The expertise and research developments here in Toronto will benefit kids around the world.
The goal of the Sickkids Food Allergy and Anaphylaxis Program is to cure or control food allergy in ten years. I say, “Can we take off a few years? Let’s make it less than ten.” For me, this is personal.
I’m a grandmother of eleven. One of them, my granddaughter Alexandra, is allergic to tree nuts and sesame. I was with her the first time we realized she had an allergy. I saw it. She was two. We were in a restaurant and we gave her a breadstick. My daughter, Sabrina, Alexandra’s mother, and I are busy talking – we’re hardly looking, because Lex (that’s what I call her) was being so cute and terrific.
But the breadstick had sesame. And the next thing you know, her face and eyes were blowing up.we didn’t have a clue what it was, so we ran to the hospital. I remember how frightened my daughter was – it was her first child. And I was too. It’s hard when you see your child suffering because her child is suffering.
It felt like forever until the doctor could tell us what was wrong: she said,“it looks like it’s a food allergy of some sort.” My first thought was “Oh my God, Lex is going to have to live with this.” That was ten years ago, in Washington, DC. Where are we today? I’m here in Toronto. My husband and I have five children between us – in five different cities. Alexandra now lives in London, UK. She’s 12. In her lifetime, she’s had serious reactions three times. She’s very bright, an amazing young lady, if I do say so myself (and I do – she’s my granddaughter). She’s so sure of herself – she knows what to do in a restaurant. She immediately starts talking to a waiter or waitress in her little English accent, and the first thing she’ll say is “I have a nut allergy.”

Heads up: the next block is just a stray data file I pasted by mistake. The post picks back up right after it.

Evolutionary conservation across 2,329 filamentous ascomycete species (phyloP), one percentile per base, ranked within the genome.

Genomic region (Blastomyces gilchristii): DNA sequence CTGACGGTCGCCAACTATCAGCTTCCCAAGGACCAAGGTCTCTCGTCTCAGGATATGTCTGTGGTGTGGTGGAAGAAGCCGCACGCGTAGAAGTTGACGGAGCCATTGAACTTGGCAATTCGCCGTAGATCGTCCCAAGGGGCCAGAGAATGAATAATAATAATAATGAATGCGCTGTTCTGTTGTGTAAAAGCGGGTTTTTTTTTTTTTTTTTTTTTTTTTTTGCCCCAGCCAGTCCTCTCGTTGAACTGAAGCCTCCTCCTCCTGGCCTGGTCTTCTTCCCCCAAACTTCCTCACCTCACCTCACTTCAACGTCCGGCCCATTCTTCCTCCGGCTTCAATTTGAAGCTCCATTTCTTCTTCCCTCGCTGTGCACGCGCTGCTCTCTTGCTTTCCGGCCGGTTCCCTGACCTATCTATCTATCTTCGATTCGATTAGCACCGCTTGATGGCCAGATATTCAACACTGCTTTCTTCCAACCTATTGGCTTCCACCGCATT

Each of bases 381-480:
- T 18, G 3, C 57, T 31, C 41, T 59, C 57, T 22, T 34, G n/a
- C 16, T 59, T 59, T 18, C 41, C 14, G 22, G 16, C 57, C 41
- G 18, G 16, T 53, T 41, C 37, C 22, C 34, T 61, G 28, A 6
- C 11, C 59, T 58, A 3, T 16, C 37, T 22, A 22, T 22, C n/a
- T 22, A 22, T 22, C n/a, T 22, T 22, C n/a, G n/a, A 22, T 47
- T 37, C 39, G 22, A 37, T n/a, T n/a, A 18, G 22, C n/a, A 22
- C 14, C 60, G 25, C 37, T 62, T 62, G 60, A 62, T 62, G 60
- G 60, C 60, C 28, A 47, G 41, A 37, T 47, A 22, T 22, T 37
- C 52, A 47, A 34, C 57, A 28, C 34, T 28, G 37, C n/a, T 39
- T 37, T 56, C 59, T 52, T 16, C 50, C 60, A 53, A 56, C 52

When I became involved in the Sickkids allergy progam, Alexandra was excited. She wanted to know all about it. When she called, she asked “What did they say? Did you tell them about me?” I told her: “They know that I support them because of you.” It makes me feel connected to her, and hopefully, it helps her see the importance of being pro-active in making a difference. (I think that’s the case: Alexandra and her younger sister Vanessa will have their Bat Mitzvahs together. In honour of their Bat Mitzvahs they will be making gifts to the Sickkids Food Allergy and Anaphylaxis Program.). They could have chosen a charity in London, but know that the expertise and research developments here in Toronto will benefit kids around the world one day soon.
My granddaughter may be in London, but I’m a grandmother, and there’s a hospital right here that’s doing something. I want to feel that I am doing something to help not just my granddaughter, but all our children and grandchildren.
“I am doing something to help not just my granddaughter, but all our children and grandchildren.”
That’s what I say to everyone in our community: we have world-class and wonderful doctors and researchers at Sickkids, which is why I’m a donor here, even though my grandaughter’s in London. If you have confidence in the hospital you support – that the research team and the doctors are doing the best work, and they’re going to find something – then be part of that. I have that confidence.
To discuss a donation, call Ayala Beck at Sickkids Foundation: 416-813-7800 or visit sickkidsfoundation.com
Mary and her granddaughter Alexandra.